Examining the leadership, trust, organisational performance and societal value equation

The Leadership, Trust and Performance Equation: An initiative by the World Economic Forum, advised by PwC

Is there a correlation between good leadership, trust, operational performance and societal value?

“Intuitively we know that there is a link between trust and creating value, not just economic but also societal value,” says Piers Cumberlege, Senior Director, Head of Partnership at the World Economic Forum. “But intuition doesn’t give us the complete picture of how that works in practice.”

A recently launched initiative by the World Economic Forum, advised by PwC, seeks to paint that fuller picture. Titled “The Leadership, Trust and Performance Equation,” the project will analyse the impact of trust and the costs of trust deficiency to business and society. It will also identify good practices in (re)building trust, highlighting the variety of ways that different leaders are building trust, which in turn helps to make businesses, industries and economies more resilient and foster general well-being.

Sidebar: How to do what’s right?

Re-establishing trust in an organisation requires that the people of the organisation “do the right thing.” But this assumes a shared understanding of what the right thing is across the organisation, and a commitment from all to making the right thing happen.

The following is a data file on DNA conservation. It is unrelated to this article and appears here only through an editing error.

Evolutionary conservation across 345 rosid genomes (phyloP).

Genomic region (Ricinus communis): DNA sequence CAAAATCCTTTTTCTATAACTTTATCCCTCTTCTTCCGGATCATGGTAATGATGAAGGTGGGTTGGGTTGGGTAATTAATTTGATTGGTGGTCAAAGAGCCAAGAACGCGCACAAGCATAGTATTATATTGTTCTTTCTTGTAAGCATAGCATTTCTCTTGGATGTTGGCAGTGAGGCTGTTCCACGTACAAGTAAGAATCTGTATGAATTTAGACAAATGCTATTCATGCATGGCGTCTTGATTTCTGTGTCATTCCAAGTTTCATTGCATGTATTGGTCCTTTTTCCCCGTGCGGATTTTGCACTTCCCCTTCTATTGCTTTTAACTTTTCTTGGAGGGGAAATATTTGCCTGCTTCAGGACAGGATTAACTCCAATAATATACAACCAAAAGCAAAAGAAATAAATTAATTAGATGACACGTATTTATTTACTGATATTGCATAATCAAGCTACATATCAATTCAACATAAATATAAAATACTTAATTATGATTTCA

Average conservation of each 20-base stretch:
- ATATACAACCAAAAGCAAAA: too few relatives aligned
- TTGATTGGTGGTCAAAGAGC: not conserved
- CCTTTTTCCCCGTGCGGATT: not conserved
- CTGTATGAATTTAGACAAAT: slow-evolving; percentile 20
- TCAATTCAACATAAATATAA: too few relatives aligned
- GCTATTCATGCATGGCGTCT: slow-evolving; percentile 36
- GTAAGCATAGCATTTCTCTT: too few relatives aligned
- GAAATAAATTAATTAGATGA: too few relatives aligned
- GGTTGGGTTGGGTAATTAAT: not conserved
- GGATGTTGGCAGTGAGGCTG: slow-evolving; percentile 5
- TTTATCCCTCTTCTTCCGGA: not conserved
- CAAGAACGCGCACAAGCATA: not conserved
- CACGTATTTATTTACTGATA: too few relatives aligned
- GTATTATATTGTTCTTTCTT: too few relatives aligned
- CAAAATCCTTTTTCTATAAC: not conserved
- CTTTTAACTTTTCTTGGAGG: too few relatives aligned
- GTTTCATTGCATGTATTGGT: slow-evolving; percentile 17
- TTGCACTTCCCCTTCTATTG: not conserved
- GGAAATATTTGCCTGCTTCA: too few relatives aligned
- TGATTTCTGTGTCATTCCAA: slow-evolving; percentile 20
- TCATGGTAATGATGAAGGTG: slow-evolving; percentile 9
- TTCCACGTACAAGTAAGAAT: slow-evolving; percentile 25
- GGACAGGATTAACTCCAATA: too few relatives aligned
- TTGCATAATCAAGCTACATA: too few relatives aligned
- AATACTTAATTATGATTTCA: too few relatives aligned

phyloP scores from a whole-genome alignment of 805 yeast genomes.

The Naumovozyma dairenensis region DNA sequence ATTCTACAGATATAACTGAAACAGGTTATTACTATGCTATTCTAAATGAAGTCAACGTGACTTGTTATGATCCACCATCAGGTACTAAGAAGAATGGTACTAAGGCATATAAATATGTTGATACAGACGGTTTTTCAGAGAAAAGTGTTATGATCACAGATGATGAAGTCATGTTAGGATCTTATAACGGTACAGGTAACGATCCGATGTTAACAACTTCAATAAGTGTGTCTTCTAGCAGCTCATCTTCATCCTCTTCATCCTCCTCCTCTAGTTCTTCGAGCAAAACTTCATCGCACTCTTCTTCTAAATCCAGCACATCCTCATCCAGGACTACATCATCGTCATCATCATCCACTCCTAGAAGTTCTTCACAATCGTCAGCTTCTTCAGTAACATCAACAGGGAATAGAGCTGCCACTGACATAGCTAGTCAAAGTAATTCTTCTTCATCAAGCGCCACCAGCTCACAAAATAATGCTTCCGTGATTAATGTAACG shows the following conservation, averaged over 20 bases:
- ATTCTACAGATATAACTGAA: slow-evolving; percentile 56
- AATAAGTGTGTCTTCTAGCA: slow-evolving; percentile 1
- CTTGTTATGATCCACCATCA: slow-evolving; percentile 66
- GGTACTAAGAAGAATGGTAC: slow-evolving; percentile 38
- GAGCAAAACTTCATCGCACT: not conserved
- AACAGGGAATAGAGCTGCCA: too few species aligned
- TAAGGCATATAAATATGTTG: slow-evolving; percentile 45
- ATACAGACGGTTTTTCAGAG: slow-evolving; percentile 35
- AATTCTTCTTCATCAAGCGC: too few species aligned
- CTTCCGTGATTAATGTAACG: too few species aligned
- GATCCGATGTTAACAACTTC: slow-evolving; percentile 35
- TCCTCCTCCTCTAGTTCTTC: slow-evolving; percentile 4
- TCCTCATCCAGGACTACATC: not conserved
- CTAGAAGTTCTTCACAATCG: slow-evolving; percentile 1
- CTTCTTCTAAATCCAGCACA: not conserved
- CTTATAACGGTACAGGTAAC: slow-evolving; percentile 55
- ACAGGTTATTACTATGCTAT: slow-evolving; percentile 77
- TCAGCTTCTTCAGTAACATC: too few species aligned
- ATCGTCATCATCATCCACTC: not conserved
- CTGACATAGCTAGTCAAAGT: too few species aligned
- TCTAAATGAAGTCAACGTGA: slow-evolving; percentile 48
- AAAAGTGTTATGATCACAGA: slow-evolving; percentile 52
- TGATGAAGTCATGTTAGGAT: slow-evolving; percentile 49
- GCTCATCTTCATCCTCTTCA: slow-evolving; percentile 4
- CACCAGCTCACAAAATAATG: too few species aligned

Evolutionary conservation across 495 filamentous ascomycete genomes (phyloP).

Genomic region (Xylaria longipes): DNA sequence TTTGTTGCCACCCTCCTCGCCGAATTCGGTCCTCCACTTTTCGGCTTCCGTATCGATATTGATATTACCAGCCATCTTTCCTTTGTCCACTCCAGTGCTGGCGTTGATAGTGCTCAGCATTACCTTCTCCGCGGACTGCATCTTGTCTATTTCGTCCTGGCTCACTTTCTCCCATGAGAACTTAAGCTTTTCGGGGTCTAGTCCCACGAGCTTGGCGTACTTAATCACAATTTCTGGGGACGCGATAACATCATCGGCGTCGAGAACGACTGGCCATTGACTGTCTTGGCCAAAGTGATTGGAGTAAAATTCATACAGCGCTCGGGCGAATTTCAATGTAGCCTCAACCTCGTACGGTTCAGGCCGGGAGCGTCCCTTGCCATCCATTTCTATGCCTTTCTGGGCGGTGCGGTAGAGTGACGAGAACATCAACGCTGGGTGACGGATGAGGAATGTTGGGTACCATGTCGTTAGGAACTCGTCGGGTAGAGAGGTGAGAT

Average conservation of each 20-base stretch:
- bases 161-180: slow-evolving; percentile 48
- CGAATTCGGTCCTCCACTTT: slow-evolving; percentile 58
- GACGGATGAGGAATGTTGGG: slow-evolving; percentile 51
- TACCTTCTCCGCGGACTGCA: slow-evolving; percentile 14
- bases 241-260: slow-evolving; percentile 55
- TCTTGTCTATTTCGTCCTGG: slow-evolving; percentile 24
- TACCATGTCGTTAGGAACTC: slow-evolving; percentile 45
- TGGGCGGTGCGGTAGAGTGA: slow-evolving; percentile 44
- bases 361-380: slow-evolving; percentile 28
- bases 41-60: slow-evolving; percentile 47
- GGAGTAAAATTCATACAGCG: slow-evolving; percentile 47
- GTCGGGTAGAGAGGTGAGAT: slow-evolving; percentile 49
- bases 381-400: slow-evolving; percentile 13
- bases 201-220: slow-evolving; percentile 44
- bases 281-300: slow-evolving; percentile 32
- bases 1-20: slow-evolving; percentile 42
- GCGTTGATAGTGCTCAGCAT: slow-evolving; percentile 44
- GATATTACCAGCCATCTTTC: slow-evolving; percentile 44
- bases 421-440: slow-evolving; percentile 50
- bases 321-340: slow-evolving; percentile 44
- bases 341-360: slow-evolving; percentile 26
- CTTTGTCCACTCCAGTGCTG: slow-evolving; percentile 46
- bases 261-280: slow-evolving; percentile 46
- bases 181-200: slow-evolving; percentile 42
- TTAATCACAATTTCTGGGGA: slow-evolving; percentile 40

Read our interview with Tracey Groves, Partner, Forensic Services - PwC UK

“It’s not only an issue for the corporate sector to tackle. When trust is undermined it affects individuals and institutions of all types. But we want to understand what good practices might have a ripple effect from the business community into government, the public sector and other communities,” explains Alexandra Jequier, Associate Director, Head of Professional Services, at the World Economic Forum.

As a case in point, at the World Economic Forum on East Asia meeting in Myanmar in early June, the project team convened a session with multiple stakeholders to discuss the key issues and challenges to embedding trust in society. On the eve of the meeting, both Coca-Cola and Unilever formally announced their intentions to (re)commence local manufacturing in the country. There’s anticipation [trust] that political and economic reforms will continue; expectation [trust] that the global investors will bring sustainable long-term benefits to the local businesses and communities where they will operate; hope [trust] from the people of Myanmar that their lives will be improved by increased participation in the global economy; and aspiration [trust] that the common good will prevail to prevent conflicts re-emerging as wealth increases.